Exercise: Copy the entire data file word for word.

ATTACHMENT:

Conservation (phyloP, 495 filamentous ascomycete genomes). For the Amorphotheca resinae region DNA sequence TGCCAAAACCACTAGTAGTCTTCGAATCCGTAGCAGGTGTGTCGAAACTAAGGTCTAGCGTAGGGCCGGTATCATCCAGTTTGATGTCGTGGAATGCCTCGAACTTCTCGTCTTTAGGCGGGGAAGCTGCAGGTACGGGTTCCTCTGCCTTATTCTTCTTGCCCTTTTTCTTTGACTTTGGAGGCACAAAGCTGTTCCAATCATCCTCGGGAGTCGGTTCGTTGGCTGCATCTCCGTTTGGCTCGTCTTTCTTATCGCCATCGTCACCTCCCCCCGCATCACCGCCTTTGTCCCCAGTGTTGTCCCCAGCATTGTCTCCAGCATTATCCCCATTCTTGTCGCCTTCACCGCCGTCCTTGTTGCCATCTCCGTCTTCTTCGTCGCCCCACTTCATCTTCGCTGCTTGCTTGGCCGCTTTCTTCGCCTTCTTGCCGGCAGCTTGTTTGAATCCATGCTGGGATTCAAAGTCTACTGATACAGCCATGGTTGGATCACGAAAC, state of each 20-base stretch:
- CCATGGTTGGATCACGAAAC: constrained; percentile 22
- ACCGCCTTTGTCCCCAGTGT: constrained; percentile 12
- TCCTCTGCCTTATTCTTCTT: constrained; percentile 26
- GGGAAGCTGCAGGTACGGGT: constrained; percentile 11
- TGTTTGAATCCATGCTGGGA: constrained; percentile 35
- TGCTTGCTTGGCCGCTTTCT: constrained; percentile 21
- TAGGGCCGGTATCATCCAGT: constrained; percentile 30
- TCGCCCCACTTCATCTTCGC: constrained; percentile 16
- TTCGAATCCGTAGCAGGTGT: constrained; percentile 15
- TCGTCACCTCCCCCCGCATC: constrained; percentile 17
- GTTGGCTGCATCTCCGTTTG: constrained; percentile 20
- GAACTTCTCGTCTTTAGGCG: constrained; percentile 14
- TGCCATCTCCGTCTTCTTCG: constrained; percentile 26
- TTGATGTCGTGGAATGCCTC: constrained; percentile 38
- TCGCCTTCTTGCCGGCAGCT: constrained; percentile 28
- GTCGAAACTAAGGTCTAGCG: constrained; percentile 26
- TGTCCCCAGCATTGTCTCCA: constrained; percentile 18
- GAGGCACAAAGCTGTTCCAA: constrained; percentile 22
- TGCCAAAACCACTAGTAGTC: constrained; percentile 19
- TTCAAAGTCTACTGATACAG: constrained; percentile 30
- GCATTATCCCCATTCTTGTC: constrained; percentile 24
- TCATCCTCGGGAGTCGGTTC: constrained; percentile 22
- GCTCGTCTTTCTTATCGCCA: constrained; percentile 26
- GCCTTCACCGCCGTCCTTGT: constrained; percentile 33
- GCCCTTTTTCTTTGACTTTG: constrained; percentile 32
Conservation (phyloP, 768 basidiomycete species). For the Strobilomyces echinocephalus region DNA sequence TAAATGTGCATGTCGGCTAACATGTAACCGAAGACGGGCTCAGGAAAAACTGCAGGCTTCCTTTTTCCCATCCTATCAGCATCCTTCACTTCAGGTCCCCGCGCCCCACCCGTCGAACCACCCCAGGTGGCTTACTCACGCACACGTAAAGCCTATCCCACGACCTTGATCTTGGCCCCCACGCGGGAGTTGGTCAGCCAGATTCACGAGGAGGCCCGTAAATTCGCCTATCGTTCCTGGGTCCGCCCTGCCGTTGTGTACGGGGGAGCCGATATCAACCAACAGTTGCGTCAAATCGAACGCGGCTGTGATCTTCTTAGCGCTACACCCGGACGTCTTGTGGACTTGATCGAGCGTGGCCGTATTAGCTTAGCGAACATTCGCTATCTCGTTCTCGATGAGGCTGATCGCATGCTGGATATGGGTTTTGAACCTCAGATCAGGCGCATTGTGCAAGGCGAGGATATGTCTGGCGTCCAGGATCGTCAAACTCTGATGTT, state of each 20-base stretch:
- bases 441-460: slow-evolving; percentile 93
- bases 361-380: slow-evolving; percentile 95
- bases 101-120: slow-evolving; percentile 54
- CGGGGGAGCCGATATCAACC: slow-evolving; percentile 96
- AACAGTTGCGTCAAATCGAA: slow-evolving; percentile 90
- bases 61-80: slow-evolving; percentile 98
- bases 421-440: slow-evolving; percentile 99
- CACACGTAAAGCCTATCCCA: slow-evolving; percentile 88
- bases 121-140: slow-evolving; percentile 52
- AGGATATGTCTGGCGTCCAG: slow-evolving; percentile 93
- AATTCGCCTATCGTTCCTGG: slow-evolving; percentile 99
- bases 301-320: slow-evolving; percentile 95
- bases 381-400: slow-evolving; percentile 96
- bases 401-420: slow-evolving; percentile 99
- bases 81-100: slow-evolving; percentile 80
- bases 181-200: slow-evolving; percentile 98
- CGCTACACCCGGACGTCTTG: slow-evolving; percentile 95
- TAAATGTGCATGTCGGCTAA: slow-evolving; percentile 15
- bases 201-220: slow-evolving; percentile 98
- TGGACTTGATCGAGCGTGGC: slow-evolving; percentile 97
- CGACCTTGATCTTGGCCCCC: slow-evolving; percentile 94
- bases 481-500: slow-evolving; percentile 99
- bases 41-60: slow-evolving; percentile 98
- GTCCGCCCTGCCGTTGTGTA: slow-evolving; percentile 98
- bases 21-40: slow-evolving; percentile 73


Conservation (phyloP, 495 filamentous ascomycete genomes). For the Amorphotheca resinae region DNA sequence TGCCAAAACCACTAGTAGTCTTCGAATCCGTAGCAGGTGTGTCGAAACTAAGGTCTAGCGTAGGGCCGGTATCATCCAGTTTGATGTCGTGGAATGCCTCGAACTTCTCGTCTTTAGGCGGGGAAGCTGCAGGTACGGGTTCCTCTGCCTTATTCTTCTTGCCCTTTTTCTTTGACTTTGGAGGCACAAAGCTGTTCCAATCATCCTCGGGAGTCGGTTCGTTGGCTGCATCTCCGTTTGGCTCGTCTTTCTTATCGCCATCGTCACCTCCCCCCGCATCACCGCCTTTGTCCCCAGTGTTGTCCCCAGCATTGTCTCCAGCATTATCCCCATTCTTGTCGCCTTCACCGCCGTCCTTGTTGCCATCTCCGTCTTCTTCGTCGCCCCACTTCATCTTCGCTGCTTGCTTGGCCGCTTTCTTCGCCTTCTTGCCGGCAGCTTGTTTGAATCCATGCTGGGATTCAAAGTCTACTGATACAGCCATGGTTGGATCACGAAAC, state of each 20-base stretch:
- CCATGGTTGGATCACGAAAC: constrained; percentile 22
- ACCGCCTTTGTCCCCAGTGT: constrained; percentile 12
- TCCTCTGCCTTATTCTTCTT: constrained; percentile 26
- GGGAAGCTGCAGGTACGGGT: constrained; percentile 11
- TGTTTGAATCCATGCTGGGA: constrained; percentile 35
- TGCTTGCTTGGCCGCTTTCT: constrained; percentile 21
- TAGGGCCGGTATCATCCAGT: constrained; percentile 30
- TCGCCCCACTTCATCTTCGC: constrained; percentile 16
- TTCGAATCCGTAGCAGGTGT: constrained; percentile 15
- TCGTCACCTCCCCCCGCATC: constrained; percentile 17
- GTTGGCTGCATCTCCGTTTG: constrained; percentile 20
- GAACTTCTCGTCTTTAGGCG: constrained; percentile 14
- TGCCATCTCCGTCTTCTTCG: constrained; percentile 26
- TTGATGTCGTGGAATGCCTC: constrained; percentile 38
- TCGCCTTCTTGCCGGCAGCT: constrained; percentile 28
- GTCGAAACTAAGGTCTAGCG: constrained; percentile 26
- TGTCCCCAGCATTGTCTCCA: constrained; percentile 18
- GAGGCACAAAGCTGTTCCAA: constrained; percentile 22
- TGCCAAAACCACTAGTAGTC: constrained; percentile 19
- TTCAAAGTCTACTGATACAG: constrained; percentile 30
- GCATTATCCCCATTCTTGTC: constrained; percentile 24
- TCATCCTCGGGAGTCGGTTC: constrained; percentile 22
- GCTCGTCTTTCTTATCGCCA: constrained; percentile 26
- GCCTTCACCGCCGTCCTTGT: constrained; percentile 33
- GCCCTTTTTCTTTGACTTTG: constrained; percentile 32
Conservation (phyloP, 768 basidiomycete species). For the Strobilomyces echinocephalus region DNA sequence TAAATGTGCATGTCGGCTAACATGTAACCGAAGACGGGCTCAGGAAAAACTGCAGGCTTCCTTTTTCCCATCCTATCAGCATCCTTCACTTCAGGTCCCCGCGCCCCACCCGTCGAACCACCCCAGGTGGCTTACTCACGCACACGTAAAGCCTATCCCACGACCTTGATCTTGGCCCCCACGCGGGAGTTGGTCAGCCAGATTCACGAGGAGGCCCGTAAATTCGCCTATCGTTCCTGGGTCCGCCCTGCCGTTGTGTACGGGGGAGCCGATATCAACCAACAGTTGCGTCAAATCGAACGCGGCTGTGATCTTCTTAGCGCTACACCCGGACGTCTTGTGGACTTGATCGAGCGTGGCCGTATTAGCTTAGCGAACATTCGCTATCTCGTTCTCGATGAGGCTGATCGCATGCTGGATATGGGTTTTGAACCTCAGATCAGGCGCATTGTGCAAGGCGAGGATATGTCTGGCGTCCAGGATCGTCAAACTCTGATGTT, state of each 20-base stretch:
- bases 441-460: slow-evolving; percentile 93
- bases 361-380: slow-evolving; percentile 95
- bases 101-120: slow-evolving; percentile 54
- CGGGGGAGCCGATATCAACC: slow-evolving; percentile 96
- AACAGTTGCGTCAAATCGAA: slow-evolving; percentile 90
- bases 61-80: slow-evolving; percentile 98
- bases 421-440: slow-evolving; percentile 99
- CACACGTAAAGCCTATCCCA: slow-evolving; percentile 88
- bases 121-140: slow-evolving; percentile 52
- AGGATATGTCTGGCGTCCAG: slow-evolving; percentile 93
- AATTCGCCTATCGTTCCTGG: slow-evolving; percentile 99
- bases 301-320: slow-evolving; percentile 95
- bases 381-400: slow-evolving; percentile 96
- bases 401-420: slow-evolving; percentile 99
- bases 81-100: slow-evolving; percentile 80
- bases 181-200: slow-evolving; percentile 98
- CGCTACACCCGGACGTCTTG: slow-evolving; percentile 95
- TAAATGTGCATGTCGGCTAA: slow-evolving; percentile 15
- bases 201-220: slow-evolving; percentile 98
- TGGACTTGATCGAGCGTGGC: slow-evolving; percentile 97
- CGACCTTGATCTTGGCCCCC: slow-evolving; percentile 94
- bases 481-500: slow-evolving; percentile 99
- bases 41-60: slow-evolving; percentile 98
- GTCCGCCCTGCCGTTGTGTA: slow-evolving; percentile 98
- bases 21-40: slow-evolving; percentile 73